So as you may know I'm currently halfway through a stint as an "Assistant Ranger" at the National Trust for Scotland's utterly fantastic St. Abbs Head National Nature Reserve. I wanted to put together a post detailing the various perks of working in such a place with the ultimate aim of persuading more to people to head out and volunteer for positions such as mine! Yes my post is voluntary, but we all have to start somewhere and truth be told the job pretty much pays for itself with beautiful scenery, outstanding wildlife and for the birders among use stacks upon stacks of fantastic seabirds.
The first and perhaps the most obvious benefit of taking on such a role is the obvious boost to your CV, especially if, like me, you're seeking a career in conservation, ecology or some like minded pursuit.
Secondly, we all like to do something good for others once in a while? Volunteering for organisations such as the RSPB, National Trust and so forth is a sure fire way to make yourself feel all warm inside by contributing towards what is undeniably a very importance cause! These almost certainly are the main reasons people choose the volunteer and for me at least were in the forefront of my mind when applying for my current role.
If you need more motivation to undertake a spell as a volunteer warden, ranger or so forth then imagine having some of the most beautiful and pristine places in the country on your doorstep, all of the time. For me the real perk of the jobs here at St. Abbs is exploring the reserve after hours once the visitors, dogs, noisy children and grumpy photographers have left. The phrase "kid in a sweet shop" springs to mind.
Having the reserve to myself means I see a lot of things other visitors simply miss with the mammals here at St. Abbs a perfect testament to this. Sure many visitors may catch the odd glimpse of a Rabbit, Hare of if they're lucky a Stoat or Weasel but I doubt many of them have been lucky enough to enjoy the more secretive residents of the site. I have! The last few months have provided innumerable encounters with Roe Deer, Badgers, Foxes, Stoats, Bats, Shrews and Hares often down to within a few metres at times. This goes without mentioning the excellent views of Grey Seal, Harbor Porpoise, Bottlenose Dolphin and Minke Whale obtained from my favourite seawatching rock!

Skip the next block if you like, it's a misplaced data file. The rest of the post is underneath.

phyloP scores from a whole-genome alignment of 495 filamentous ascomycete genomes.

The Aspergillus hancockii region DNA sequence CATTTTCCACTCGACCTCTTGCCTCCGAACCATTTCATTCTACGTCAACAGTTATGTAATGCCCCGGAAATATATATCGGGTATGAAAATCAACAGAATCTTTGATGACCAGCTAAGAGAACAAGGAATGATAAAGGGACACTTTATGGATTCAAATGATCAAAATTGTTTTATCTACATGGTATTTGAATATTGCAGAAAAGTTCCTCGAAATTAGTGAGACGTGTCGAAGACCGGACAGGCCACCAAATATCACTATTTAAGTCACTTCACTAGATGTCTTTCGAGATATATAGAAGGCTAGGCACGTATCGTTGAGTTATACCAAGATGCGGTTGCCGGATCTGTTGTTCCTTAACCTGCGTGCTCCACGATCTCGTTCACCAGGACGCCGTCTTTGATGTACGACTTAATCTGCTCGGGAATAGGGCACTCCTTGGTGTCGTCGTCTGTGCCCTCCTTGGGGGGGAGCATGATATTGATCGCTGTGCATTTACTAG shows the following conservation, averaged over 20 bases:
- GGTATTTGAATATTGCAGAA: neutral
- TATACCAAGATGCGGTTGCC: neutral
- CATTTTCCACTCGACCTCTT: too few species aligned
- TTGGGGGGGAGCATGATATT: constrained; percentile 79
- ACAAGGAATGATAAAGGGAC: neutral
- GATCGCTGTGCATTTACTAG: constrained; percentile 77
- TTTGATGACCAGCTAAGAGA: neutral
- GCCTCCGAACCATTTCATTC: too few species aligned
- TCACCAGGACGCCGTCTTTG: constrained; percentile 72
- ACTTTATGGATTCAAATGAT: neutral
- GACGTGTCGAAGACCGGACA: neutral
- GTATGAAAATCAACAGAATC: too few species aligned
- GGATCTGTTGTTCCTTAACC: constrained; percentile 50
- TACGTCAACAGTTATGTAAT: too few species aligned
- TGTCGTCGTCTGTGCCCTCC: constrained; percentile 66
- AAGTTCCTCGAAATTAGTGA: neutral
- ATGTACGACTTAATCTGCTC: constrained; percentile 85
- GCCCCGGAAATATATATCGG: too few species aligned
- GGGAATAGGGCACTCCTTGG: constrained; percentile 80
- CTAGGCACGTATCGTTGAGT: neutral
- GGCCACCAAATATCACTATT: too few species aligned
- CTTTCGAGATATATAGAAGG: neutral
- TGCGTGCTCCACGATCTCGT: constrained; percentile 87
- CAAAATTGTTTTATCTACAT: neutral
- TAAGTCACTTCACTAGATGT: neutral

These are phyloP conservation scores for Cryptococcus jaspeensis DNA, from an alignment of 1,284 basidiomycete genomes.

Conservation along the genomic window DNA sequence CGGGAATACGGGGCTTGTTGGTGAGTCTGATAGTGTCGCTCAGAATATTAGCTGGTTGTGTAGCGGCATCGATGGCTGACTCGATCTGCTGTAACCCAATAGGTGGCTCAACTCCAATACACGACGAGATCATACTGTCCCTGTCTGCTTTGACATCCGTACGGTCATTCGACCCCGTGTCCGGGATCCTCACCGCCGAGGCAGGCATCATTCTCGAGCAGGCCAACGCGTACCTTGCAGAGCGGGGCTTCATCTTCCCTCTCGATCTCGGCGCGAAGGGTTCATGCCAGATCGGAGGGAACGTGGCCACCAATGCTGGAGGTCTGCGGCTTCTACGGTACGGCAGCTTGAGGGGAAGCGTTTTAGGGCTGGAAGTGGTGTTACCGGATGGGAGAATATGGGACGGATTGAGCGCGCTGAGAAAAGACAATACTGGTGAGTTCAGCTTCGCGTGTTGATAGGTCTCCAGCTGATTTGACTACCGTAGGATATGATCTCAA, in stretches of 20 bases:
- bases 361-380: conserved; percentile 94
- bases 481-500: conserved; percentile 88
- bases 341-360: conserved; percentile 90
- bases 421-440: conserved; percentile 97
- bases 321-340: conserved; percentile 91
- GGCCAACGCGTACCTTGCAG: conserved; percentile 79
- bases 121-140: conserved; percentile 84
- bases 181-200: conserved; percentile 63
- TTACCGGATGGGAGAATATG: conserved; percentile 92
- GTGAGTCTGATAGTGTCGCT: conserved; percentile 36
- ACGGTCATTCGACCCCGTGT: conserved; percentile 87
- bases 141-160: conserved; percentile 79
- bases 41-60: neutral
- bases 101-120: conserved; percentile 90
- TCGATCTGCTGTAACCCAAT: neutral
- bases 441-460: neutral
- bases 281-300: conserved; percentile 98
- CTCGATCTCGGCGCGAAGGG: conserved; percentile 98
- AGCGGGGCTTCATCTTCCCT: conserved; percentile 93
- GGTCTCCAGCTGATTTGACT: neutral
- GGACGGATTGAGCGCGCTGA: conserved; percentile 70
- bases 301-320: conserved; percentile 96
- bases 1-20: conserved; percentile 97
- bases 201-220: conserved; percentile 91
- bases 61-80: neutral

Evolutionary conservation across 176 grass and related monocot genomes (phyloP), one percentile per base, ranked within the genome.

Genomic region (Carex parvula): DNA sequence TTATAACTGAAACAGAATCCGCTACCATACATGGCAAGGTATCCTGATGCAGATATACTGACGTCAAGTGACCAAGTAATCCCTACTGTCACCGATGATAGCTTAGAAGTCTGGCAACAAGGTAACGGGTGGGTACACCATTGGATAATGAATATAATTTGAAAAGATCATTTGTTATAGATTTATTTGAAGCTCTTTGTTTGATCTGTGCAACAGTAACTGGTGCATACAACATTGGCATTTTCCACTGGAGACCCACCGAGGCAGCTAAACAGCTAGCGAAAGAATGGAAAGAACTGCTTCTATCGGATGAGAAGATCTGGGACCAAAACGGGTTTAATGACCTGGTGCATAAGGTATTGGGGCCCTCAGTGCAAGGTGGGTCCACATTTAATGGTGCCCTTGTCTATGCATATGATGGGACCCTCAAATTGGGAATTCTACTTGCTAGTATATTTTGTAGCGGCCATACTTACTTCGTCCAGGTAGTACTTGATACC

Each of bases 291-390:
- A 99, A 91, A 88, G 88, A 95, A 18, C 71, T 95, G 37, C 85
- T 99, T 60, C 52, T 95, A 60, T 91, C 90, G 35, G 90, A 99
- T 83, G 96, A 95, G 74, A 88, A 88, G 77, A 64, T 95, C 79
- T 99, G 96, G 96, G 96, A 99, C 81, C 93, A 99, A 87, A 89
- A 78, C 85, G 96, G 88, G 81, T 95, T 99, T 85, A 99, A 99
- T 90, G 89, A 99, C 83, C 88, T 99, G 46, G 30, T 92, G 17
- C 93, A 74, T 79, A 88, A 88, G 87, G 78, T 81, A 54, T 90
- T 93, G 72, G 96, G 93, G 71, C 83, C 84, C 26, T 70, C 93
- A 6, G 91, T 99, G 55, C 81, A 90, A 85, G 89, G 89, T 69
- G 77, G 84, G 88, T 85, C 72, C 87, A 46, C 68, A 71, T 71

Of course it's not just mammals that show better outside of working hours and as every birder knows mornings and evenings often toss up the best views and in the case of St. Abbs at least the best birds. Some highlights of my placement so far include Green-Winged Teal, Red-Backed Shrike, Ring Ouzel, Mandarin (2), Spotted Flycatcher and lots of raptors! Even if you don't find the birds yourself you're pretty well situated to be "next on the scene" as soon as the news comes out. Sadly I was just two days late to see both the Collared Flycatcher and Subalpine Warbler that turned up here in May *weeps*!
It's not just the rarities and secretive mammals that make volunteering at St. Abbs the amazing affair that is it. Equally important is the chance to immerse yourself in surroundings totally different to those you're used to. For me the awe inspiring cliffs of St. Abbs and the 40,000+ sea birds that adorn them like jewelry are a gigantic change from the fields and inland water bodies I'm used to birding/lurking about on a regular basis. Not only do you find yourself learning a lot more, broadening your identification skills and having a genuinely amazing time you simply end up seeing things you're not at all used to!
For me a few examples are Common Scoter and Manxie, both of which I'd seen before but never so close. Peregrine and Kestrel on the nest and in the case of the latter feeding chicks. Heck, even the Gulls have surprised me, obviously I've seen photos and videos of Great Black-Backs hunting other seabirds but before St. Abbs never had I witnessed the act myself. Until last week that is when I watched a monstrous individual drowning and consuming an almost fully grown Guillemot chick; one of the ones I'd been monitoring on my plots no less! I couldn't possibly recite all of the interesting and in some cases surprising events witnessed over the past months without turning this post into more of a bird based, excited rant than it already is but what I can say is that the past months (and hopefully those to come) have been some of the best of my life and have resulted in me not only learning a lot and bettering my chances of one day getting paid for this sort of thing but also meeting stacks of interesting and knowledgeable people, all of whom I'll no doubt keep in touch with come September when I leave.
If you ever find yourself with the time to up sticks and do something spontaneous like undertake a long term residential placement or similar role, do it! You really won't regret and the organisations you donate your time to really are grateful to have you. Sure I'm not being paid here at St. Abbs but I do have free access to all National Trust reserves nationwide for a whole year and if that wasn't enough I'm heading out free of charge to the Isle of May tomorrow for a day of puffins, terns and other treats. Just another incentive to get out and start volunteering! Who knows where it will take you..
James is a 20 year old birder/conservation nut and wannabe naturalist based along the North-East coast near the reserves of NWT East Chevington and Druridge Bay. The last few years he has spent studying BHs Animal Conservation Science at the university of Cumbria from which he has now graduated.